and massachusetts into play. democrats are trying hard to unseat gop incumbents in blue states like california, new york, and illinois. and could see gains in maryland and florida. so why do these house races matter? members of congress will have to make big decisions in the coming month. chief among them, reaching a deal to avoid the so-called fiscal cliff, a series of tax increases and spending cuts set to take effect next year. >> the decisions confronting congress over the next four months are bigger than i think most of us have seen in our lifetime, at least on the fiscal matter. >> it's not just the fiscal cliff. >> most people think we need fundamental tax reform, cuts in spending and entitlement reform. there's no indication the new congress will be willing to do that either short-term in the lame duck or longer term. >> so the forecast for the next congress, more of the same. athena jones, cnn, washington. >> and we have more on the race to the white house. first lady michelle obama is expected to speak any minute now in southern ohio. you're looking at live pictures right now. looks like
"getting a break." they listed some of the higher income states. california leads the way. if you go down the charge, the lowest states, indiana the lowest in terms of just what folks are getting in their homes in terms of added as -- itemized deductions. that's it from the other gentleman we heard in that clip. [video clip] >> tax increases to chase after higher spending is a fool's errand. we need to have that balanced approach we have all been talking about, which is increasing revenues through a process of tax reform, then spending reductions. we've had four straight years of trillion dollars plus deficit. you cannot continue this and have economic vitality, which is what we need. host: anything there you want to respond to? guest: the federal government spends over $1.40 for every dollar it takes in. you cannot continue to do that without having a day of reckoning. we need comprehensive tax reform. we need a comprehensive approach to regaining control of the budget, social insurance reforms, defense and other spending reductions, and tax reform that will generate more revenues. i don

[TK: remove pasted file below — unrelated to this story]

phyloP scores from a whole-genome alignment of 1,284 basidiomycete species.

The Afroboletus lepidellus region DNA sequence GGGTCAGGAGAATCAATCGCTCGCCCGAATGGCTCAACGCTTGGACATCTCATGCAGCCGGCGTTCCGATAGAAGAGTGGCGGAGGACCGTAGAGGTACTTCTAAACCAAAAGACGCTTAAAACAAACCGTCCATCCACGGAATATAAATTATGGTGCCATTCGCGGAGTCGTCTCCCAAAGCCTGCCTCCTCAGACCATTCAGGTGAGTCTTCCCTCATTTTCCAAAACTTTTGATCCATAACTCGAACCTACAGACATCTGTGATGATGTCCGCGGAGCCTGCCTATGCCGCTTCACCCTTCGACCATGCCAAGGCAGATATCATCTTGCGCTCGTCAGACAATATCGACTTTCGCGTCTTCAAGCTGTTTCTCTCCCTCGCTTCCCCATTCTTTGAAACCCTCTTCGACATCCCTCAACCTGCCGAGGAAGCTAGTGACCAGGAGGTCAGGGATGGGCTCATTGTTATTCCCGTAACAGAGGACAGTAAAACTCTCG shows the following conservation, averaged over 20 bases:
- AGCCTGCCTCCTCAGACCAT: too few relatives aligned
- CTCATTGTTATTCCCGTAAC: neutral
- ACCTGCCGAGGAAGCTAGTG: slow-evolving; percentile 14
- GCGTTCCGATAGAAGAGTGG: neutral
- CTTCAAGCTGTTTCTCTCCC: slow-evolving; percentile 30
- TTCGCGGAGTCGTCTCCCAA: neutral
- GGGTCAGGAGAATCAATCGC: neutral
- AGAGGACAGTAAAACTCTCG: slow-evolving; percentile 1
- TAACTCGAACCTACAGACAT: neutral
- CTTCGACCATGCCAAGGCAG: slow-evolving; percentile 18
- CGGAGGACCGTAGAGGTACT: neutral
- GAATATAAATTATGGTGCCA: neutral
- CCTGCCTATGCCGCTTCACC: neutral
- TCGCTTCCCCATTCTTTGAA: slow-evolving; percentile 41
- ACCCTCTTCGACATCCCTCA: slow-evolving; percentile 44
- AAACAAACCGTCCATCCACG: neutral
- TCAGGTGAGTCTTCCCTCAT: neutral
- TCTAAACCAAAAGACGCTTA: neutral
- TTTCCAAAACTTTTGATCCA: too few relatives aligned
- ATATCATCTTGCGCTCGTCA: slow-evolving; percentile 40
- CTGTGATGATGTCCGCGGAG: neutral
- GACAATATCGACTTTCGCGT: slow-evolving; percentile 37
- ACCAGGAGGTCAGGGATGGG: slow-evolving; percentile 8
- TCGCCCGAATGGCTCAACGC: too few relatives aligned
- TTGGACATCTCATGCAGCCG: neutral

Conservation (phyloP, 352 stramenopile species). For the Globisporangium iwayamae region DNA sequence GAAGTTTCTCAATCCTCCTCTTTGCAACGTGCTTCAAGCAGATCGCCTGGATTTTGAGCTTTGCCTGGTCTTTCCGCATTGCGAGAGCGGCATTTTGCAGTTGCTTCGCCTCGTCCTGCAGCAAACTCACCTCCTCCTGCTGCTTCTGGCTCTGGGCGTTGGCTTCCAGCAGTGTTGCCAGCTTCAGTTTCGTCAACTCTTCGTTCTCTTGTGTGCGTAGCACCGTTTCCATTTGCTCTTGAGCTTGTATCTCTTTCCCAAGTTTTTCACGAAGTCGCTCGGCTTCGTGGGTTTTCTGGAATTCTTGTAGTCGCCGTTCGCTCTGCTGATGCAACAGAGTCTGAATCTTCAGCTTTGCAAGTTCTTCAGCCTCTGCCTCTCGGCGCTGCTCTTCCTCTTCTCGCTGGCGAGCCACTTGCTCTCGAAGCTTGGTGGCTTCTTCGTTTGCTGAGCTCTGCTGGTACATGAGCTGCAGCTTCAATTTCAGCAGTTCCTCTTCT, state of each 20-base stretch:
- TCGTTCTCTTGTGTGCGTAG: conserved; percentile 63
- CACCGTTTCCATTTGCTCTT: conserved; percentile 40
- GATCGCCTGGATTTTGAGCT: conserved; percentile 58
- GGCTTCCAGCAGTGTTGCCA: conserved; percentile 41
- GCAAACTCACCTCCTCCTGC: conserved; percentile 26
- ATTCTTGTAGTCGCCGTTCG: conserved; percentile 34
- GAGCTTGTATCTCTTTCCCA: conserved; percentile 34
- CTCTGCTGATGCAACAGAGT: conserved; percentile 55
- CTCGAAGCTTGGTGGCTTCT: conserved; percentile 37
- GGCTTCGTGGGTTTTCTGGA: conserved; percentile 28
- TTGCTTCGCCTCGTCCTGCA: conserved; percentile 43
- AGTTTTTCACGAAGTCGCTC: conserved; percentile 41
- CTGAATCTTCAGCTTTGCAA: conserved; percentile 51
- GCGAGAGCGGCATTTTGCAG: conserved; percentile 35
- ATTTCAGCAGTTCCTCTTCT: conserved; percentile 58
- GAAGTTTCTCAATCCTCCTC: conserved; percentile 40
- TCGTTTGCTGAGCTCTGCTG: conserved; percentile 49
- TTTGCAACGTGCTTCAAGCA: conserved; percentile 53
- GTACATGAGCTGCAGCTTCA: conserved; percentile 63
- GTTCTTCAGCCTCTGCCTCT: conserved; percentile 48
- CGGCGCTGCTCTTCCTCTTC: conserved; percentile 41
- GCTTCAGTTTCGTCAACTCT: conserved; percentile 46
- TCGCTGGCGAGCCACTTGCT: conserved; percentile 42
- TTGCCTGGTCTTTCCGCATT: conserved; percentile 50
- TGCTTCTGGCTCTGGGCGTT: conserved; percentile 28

bankruptcy protection and is leaving the car business. the california-based company says it will eventually focus on selling suzuki motorcycles and boat engines. the japan-based arm of the company will not be impacted by the american group's restructuring. >>> for a look at what's trending, our quick roundup what have has you talking online. actor and chanel pitch man brad pitt is turning his talents to furniture, pieces he co-designed including a bed and a cossey chair will debut this month in new york. >>> pitt traces his knack for design to his love of architecture which he explored in college so he could apparently get out of french class. >>> this vintage video of tom hanks shows the oscar winner prepping for his role as a stand-up comic in the 1988 film "punchline." hanks took the stage at the come instrip to rip at the time what was sylvester stallone's new arm wrestling movie over the top. >> arm wrestling competition. do you think stallone wins the competition by any chance? is this the most exciting thing to make a movie about, arm wrestling? >> for the record, neither film set th
-130's, and flying utility trucks from as far away from california to help repair power lines, power's coming back on in parts of new york and my belief is that by-- >> well, you and i, we're going to argue over fema and whether it's worth it because i disagree, that's okay. i'm very, very-- >> the only agency we have to deal with these problems. >> neil: i'm concerned where you're going to get the 14 billion, 12 billion, just go deeper into debt? >> well, look, what we need-- this is about a month and a half of what we spent in afghanistan. so, let's be clear. if in new york and new jersey and connecticut and pennsylvania is not worth a month and a half of what our country is spending in a place that most of us will never ever see. >> neil: okay. >> i don't know where our priorities are. >> neil: all right, congressman, thank you very much. and the scene right now ocean county, new jersey. the storm goes on and floods go on, a lot of big questions as to the best way to help these people. these people. we shall see, we shall see. captioned by closed captioning services, inc. i'i inve